Nigerian missing girls crisis spurs Hamilton Mother's Day rally

City Hall will be the site of the Mother's Day #BringBackOurGirls rally Sunday, after a group of local activists sharing their concerns on social media came together to find way to draw attention to the 276 missing women.
An unidentified mother cries out during a demonstration with others who have daughters among the kidnapped school girls of government secondary school Chibok, Tuesday April 29, 2014, in Abuja, Nigeria. Two weeks after Islamic extremists stormed a remote boarding school in northeast Nigeria, more than 200 girls and young women remain missing despite a “hot pursuit” by security forces and desperate parents heading into a dangerous forest in search of their daughters. Some dozens have managed to escape their captors, jumping from the back of an open truck or escaping into the bush from a forest hideout, although the exact number of escapees is unclear. (AP Photo/ Gbemiga Olamikan) (Gbemiga Olamikan/AP)

A day to celebrate mothers across the globe is the day set for a local rally demanding that governments do more about the crisis in Nigeria, where 276 girls are being held captive by Islamic extremists.

City Hall will be the site of the Mother's Day #BringBackOurGirls rally Sunday, where local mothers and families are asking Hamiltonians to show their support and spare 30 minutes for the rally call. The rally has its origins in online social media, as four local women activists shared their anger and anguish over the crisis on twitter over the past several days.

"It's an urgent matter for the international community to get involved and do what they can to pressure the government to do more," said organizer Evelyn Myrie.

"I know the Mother's Day is inconvenient but you know what? We can make the sacrifice in solidarity with these women…. We need to send a strong message that we're standing with them and they're not alone."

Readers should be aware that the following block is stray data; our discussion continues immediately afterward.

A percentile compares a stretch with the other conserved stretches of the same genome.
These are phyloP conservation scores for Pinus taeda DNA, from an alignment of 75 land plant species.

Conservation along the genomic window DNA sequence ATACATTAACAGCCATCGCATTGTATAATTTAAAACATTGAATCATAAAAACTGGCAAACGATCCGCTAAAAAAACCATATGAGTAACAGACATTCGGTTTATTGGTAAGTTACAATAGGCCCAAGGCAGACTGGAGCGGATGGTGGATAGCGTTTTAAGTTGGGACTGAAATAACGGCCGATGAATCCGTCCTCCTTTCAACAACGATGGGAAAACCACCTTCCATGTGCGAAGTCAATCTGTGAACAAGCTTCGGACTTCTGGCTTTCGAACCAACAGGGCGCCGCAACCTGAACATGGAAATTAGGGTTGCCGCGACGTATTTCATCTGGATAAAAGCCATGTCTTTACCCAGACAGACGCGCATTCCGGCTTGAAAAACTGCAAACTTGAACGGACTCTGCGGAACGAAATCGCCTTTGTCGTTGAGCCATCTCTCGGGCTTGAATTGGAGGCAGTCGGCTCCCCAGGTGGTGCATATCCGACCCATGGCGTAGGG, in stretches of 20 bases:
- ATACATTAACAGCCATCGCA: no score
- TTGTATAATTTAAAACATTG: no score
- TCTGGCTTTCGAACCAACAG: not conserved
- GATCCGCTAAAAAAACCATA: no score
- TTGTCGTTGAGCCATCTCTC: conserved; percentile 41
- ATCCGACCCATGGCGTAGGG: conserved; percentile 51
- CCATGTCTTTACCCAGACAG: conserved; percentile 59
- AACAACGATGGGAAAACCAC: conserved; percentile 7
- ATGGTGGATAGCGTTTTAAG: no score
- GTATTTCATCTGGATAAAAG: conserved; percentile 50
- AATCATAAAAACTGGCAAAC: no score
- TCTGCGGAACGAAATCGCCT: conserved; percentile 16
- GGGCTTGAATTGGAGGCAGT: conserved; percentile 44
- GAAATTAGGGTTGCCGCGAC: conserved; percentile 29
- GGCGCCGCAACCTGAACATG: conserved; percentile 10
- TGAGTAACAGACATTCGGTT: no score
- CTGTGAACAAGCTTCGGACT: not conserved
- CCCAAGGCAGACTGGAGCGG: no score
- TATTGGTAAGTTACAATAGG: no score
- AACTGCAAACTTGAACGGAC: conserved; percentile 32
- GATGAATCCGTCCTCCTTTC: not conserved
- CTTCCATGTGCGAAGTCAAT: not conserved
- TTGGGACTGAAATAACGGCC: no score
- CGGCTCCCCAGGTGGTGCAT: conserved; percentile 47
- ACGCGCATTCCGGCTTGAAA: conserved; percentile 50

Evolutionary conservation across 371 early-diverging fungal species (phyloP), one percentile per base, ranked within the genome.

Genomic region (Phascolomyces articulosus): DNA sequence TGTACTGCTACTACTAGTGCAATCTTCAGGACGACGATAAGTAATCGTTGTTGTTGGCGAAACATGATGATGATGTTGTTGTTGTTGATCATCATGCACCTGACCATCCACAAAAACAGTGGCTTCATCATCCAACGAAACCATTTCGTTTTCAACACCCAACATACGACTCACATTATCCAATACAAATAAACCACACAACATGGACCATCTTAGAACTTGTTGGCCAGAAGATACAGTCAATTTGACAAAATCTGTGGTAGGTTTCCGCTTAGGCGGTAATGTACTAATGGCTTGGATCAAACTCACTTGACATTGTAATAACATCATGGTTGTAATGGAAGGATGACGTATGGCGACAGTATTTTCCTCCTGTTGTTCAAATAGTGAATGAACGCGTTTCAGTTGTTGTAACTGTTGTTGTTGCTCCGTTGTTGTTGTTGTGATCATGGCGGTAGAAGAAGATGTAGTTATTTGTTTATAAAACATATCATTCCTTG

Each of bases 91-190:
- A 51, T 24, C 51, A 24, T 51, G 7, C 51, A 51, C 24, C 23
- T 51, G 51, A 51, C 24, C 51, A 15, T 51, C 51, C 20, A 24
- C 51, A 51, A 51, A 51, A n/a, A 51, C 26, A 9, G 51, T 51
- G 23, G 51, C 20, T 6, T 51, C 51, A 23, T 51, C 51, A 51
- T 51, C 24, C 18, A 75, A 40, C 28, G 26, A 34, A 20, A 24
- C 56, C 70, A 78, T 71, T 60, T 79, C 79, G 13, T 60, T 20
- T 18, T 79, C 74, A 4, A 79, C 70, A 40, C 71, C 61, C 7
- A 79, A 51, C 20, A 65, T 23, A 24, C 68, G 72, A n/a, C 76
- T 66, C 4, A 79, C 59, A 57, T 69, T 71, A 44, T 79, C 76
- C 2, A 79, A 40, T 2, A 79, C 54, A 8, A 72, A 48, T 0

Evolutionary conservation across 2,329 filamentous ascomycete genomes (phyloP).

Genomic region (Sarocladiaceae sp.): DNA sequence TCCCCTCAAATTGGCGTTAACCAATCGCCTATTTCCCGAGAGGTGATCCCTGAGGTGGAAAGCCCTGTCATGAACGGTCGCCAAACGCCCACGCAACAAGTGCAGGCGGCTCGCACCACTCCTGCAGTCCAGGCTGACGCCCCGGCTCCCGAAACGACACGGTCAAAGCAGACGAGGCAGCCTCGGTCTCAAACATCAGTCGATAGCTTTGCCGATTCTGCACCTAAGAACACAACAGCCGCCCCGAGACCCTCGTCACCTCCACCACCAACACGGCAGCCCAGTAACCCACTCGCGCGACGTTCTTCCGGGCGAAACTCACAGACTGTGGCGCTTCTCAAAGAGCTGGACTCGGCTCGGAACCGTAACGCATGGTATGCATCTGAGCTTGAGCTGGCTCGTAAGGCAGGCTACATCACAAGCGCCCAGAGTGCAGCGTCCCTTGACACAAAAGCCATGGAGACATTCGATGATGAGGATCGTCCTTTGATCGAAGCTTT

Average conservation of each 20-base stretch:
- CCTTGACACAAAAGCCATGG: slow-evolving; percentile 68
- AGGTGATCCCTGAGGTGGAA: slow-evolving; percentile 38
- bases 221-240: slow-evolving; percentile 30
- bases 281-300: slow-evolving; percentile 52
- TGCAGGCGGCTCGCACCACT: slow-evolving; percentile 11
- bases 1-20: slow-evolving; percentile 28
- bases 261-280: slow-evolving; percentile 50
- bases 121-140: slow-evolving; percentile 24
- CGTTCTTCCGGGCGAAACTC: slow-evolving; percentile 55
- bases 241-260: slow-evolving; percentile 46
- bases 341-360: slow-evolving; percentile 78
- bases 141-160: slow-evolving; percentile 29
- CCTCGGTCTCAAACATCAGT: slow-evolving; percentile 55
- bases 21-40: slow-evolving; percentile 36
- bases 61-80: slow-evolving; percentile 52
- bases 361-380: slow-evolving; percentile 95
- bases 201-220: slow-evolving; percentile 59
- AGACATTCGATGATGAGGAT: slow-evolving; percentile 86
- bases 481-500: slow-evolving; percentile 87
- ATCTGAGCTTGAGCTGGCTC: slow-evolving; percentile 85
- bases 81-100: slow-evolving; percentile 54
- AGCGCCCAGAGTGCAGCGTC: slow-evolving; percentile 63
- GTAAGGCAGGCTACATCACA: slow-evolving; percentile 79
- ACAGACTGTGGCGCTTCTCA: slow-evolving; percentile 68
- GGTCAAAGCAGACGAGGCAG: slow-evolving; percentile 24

The event is set to start at 12:30 p.m. and end at 1:00 p.m.

Missing Girls will be sold, says Boko Haram

On Monday, the militant Islamic group Boko Haram claimed responsibility for the abduction of more than 300 Nigerian school girls. Fifty-two have escaped, but their leaders say they plan on "selling" the remaining girls. 

"By Allah, I will sell them in the marketplace," Abubakar Shekau said in a video. Speaking in Hausa, a language of northern Nigeria, Shekau also said the students "will remain slaves with us."

The Associated Press reports its unclear if the video was made before or after reports surfaced some of the girls have been moved into neighbouring Chad or Cameroon and that some had been forced to marry their abductors for the price of $12.

Before Boko Haram, which means "Western education is sinful" claimed responsibility, Myrie saw images of mothers dropping to the ground, crying, coming from Nigeria. 

"It broke my heart": Myrie

"I saw this woman wailing and rolling on the ground. It broke my heart, " said Myrie. "And that's when I tweeted, 'is there anybody out there listening or seeing this?' That's when I started getting involved."

Using the #BringBackOurGirls hashtag, Denise Doyle, Renee Wetselaar, Adeolu Sanyaolu and Laura Babcock joined in on the conversation last week. It spurred them to do something locally to speak on behalf of the girls and families who have been scared to speak out against their captors. 

"We're being their voices. We'll represent them wherever we are. If their voice is being silent because of possible reprisal, then we will speak for them," Myrie said. 

The half-hour rally will start at noon Mother's Day, Sunday, May 11, at Hamilton City Hall. 

With files from the Canadian Press


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